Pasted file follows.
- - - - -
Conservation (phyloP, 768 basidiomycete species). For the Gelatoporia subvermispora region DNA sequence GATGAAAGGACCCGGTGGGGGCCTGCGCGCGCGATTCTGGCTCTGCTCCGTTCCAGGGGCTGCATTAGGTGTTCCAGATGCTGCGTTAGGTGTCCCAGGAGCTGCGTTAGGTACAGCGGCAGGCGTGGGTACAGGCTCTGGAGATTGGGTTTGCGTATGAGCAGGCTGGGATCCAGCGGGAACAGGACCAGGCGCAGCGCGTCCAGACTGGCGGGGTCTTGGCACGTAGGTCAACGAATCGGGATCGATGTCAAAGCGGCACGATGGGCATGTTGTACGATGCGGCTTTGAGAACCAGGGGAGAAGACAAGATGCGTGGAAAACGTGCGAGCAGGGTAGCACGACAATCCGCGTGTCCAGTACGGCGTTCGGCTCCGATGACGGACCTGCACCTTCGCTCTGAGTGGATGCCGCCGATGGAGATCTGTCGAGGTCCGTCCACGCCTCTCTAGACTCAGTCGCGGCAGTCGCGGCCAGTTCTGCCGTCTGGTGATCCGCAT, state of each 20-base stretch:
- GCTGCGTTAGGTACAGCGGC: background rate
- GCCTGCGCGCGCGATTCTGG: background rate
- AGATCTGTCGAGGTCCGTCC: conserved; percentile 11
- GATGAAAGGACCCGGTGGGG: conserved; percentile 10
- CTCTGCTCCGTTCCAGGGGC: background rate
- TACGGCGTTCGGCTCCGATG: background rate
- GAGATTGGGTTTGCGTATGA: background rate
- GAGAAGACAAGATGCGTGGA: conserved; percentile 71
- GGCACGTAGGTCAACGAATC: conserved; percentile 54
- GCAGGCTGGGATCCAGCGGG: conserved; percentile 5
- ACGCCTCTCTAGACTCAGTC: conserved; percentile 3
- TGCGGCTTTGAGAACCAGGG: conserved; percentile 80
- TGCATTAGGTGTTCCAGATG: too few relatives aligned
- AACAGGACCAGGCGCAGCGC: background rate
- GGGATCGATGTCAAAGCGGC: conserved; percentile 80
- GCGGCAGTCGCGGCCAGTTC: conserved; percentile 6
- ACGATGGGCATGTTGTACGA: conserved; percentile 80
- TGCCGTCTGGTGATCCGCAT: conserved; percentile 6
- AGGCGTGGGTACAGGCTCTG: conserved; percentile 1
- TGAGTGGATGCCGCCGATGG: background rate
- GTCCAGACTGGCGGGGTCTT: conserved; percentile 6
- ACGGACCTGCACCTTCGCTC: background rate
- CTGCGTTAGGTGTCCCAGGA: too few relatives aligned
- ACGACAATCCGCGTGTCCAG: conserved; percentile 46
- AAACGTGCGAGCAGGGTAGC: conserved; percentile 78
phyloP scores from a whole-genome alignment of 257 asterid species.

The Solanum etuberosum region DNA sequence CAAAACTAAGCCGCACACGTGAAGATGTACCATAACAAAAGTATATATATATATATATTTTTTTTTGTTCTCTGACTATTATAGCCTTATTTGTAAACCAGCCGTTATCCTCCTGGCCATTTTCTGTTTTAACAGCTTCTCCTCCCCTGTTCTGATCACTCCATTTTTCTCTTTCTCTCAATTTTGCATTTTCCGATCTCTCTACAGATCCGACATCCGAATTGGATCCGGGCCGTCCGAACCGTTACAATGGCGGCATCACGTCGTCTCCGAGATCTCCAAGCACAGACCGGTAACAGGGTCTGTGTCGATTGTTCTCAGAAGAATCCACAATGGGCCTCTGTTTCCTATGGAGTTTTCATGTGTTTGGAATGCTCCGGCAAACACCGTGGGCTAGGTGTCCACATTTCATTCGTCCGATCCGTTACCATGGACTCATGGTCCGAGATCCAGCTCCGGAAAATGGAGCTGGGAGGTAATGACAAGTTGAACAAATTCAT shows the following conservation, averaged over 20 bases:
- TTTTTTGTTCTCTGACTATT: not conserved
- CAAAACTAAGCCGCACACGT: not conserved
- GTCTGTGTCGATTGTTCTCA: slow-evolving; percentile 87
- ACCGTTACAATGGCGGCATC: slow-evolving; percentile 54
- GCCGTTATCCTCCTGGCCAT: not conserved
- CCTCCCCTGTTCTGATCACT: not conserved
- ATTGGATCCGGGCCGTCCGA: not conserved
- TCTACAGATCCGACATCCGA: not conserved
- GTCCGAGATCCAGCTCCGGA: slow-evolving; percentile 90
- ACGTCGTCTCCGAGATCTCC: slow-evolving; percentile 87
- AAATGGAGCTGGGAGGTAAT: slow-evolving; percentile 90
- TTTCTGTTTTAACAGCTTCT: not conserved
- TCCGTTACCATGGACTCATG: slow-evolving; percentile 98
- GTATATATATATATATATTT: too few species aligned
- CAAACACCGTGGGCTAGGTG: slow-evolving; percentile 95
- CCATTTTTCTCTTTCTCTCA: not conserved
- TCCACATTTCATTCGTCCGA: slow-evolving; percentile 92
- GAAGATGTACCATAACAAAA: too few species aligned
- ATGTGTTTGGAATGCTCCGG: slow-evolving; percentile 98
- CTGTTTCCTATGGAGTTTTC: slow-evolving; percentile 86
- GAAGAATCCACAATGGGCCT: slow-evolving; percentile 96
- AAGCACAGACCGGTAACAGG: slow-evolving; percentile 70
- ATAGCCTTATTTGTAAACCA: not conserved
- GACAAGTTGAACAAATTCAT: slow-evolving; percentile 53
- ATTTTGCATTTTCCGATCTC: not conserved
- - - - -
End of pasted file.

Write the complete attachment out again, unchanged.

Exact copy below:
Conservation (phyloP, 768 basidiomycete species). For the Gelatoporia subvermispora region DNA sequence GATGAAAGGACCCGGTGGGGGCCTGCGCGCGCGATTCTGGCTCTGCTCCGTTCCAGGGGCTGCATTAGGTGTTCCAGATGCTGCGTTAGGTGTCCCAGGAGCTGCGTTAGGTACAGCGGCAGGCGTGGGTACAGGCTCTGGAGATTGGGTTTGCGTATGAGCAGGCTGGGATCCAGCGGGAACAGGACCAGGCGCAGCGCGTCCAGACTGGCGGGGTCTTGGCACGTAGGTCAACGAATCGGGATCGATGTCAAAGCGGCACGATGGGCATGTTGTACGATGCGGCTTTGAGAACCAGGGGAGAAGACAAGATGCGTGGAAAACGTGCGAGCAGGGTAGCACGACAATCCGCGTGTCCAGTACGGCGTTCGGCTCCGATGACGGACCTGCACCTTCGCTCTGAGTGGATGCCGCCGATGGAGATCTGTCGAGGTCCGTCCACGCCTCTCTAGACTCAGTCGCGGCAGTCGCGGCCAGTTCTGCCGTCTGGTGATCCGCAT, state of each 20-base stretch:
- GCTGCGTTAGGTACAGCGGC: background rate
- GCCTGCGCGCGCGATTCTGG: background rate
- AGATCTGTCGAGGTCCGTCC: conserved; percentile 11
- GATGAAAGGACCCGGTGGGG: conserved; percentile 10
- CTCTGCTCCGTTCCAGGGGC: background rate
- TACGGCGTTCGGCTCCGATG: background rate
- GAGATTGGGTTTGCGTATGA: background rate
- GAGAAGACAAGATGCGTGGA: conserved; percentile 71
- GGCACGTAGGTCAACGAATC: conserved; percentile 54
- GCAGGCTGGGATCCAGCGGG: conserved; percentile 5
- ACGCCTCTCTAGACTCAGTC: conserved; percentile 3
- TGCGGCTTTGAGAACCAGGG: conserved; percentile 80
- TGCATTAGGTGTTCCAGATG: too few relatives aligned
- AACAGGACCAGGCGCAGCGC: background rate
- GGGATCGATGTCAAAGCGGC: conserved; percentile 80
- GCGGCAGTCGCGGCCAGTTC: conserved; percentile 6
- ACGATGGGCATGTTGTACGA: conserved; percentile 80
- TGCCGTCTGGTGATCCGCAT: conserved; percentile 6
- AGGCGTGGGTACAGGCTCTG: conserved; percentile 1
- TGAGTGGATGCCGCCGATGG: background rate
- GTCCAGACTGGCGGGGTCTT: conserved; percentile 6
- ACGGACCTGCACCTTCGCTC: background rate
- CTGCGTTAGGTGTCCCAGGA: too few relatives aligned
- ACGACAATCCGCGTGTCCAG: conserved; percentile 46
- AAACGTGCGAGCAGGGTAGC: conserved; percentile 78
phyloP scores from a whole-genome alignment of 257 asterid species.

The Solanum etuberosum region DNA sequence CAAAACTAAGCCGCACACGTGAAGATGTACCATAACAAAAGTATATATATATATATATTTTTTTTTGTTCTCTGACTATTATAGCCTTATTTGTAAACCAGCCGTTATCCTCCTGGCCATTTTCTGTTTTAACAGCTTCTCCTCCCCTGTTCTGATCACTCCATTTTTCTCTTTCTCTCAATTTTGCATTTTCCGATCTCTCTACAGATCCGACATCCGAATTGGATCCGGGCCGTCCGAACCGTTACAATGGCGGCATCACGTCGTCTCCGAGATCTCCAAGCACAGACCGGTAACAGGGTCTGTGTCGATTGTTCTCAGAAGAATCCACAATGGGCCTCTGTTTCCTATGGAGTTTTCATGTGTTTGGAATGCTCCGGCAAACACCGTGGGCTAGGTGTCCACATTTCATTCGTCCGATCCGTTACCATGGACTCATGGTCCGAGATCCAGCTCCGGAAAATGGAGCTGGGAGGTAATGACAAGTTGAACAAATTCAT shows the following conservation, averaged over 20 bases:
- TTTTTTGTTCTCTGACTATT: not conserved
- CAAAACTAAGCCGCACACGT: not conserved
- GTCTGTGTCGATTGTTCTCA: slow-evolving; percentile 87
- ACCGTTACAATGGCGGCATC: slow-evolving; percentile 54
- GCCGTTATCCTCCTGGCCAT: not conserved
- CCTCCCCTGTTCTGATCACT: not conserved
- ATTGGATCCGGGCCGTCCGA: not conserved
- TCTACAGATCCGACATCCGA: not conserved
- GTCCGAGATCCAGCTCCGGA: slow-evolving; percentile 90
- ACGTCGTCTCCGAGATCTCC: slow-evolving; percentile 87
- AAATGGAGCTGGGAGGTAAT: slow-evolving; percentile 90
- TTTCTGTTTTAACAGCTTCT: not conserved
- TCCGTTACCATGGACTCATG: slow-evolving; percentile 98
- GTATATATATATATATATTT: too few species aligned
- CAAACACCGTGGGCTAGGTG: slow-evolving; percentile 95
- CCATTTTTCTCTTTCTCTCA: not conserved
- TCCACATTTCATTCGTCCGA: slow-evolving; percentile 92
- GAAGATGTACCATAACAAAA: too few species aligned
- ATGTGTTTGGAATGCTCCGG: slow-evolving; percentile 98
- CTGTTTCCTATGGAGTTTTC: slow-evolving; percentile 86
- GAAGAATCCACAATGGGCCT: slow-evolving; percentile 96
- AAGCACAGACCGGTAACAGG: slow-evolving; percentile 70
- ATAGCCTTATTTGTAAACCA: not conserved
- GACAAGTTGAACAAATTCAT: slow-evolving; percentile 53
- ATTTTGCATTTTCCGATCTC: not conserved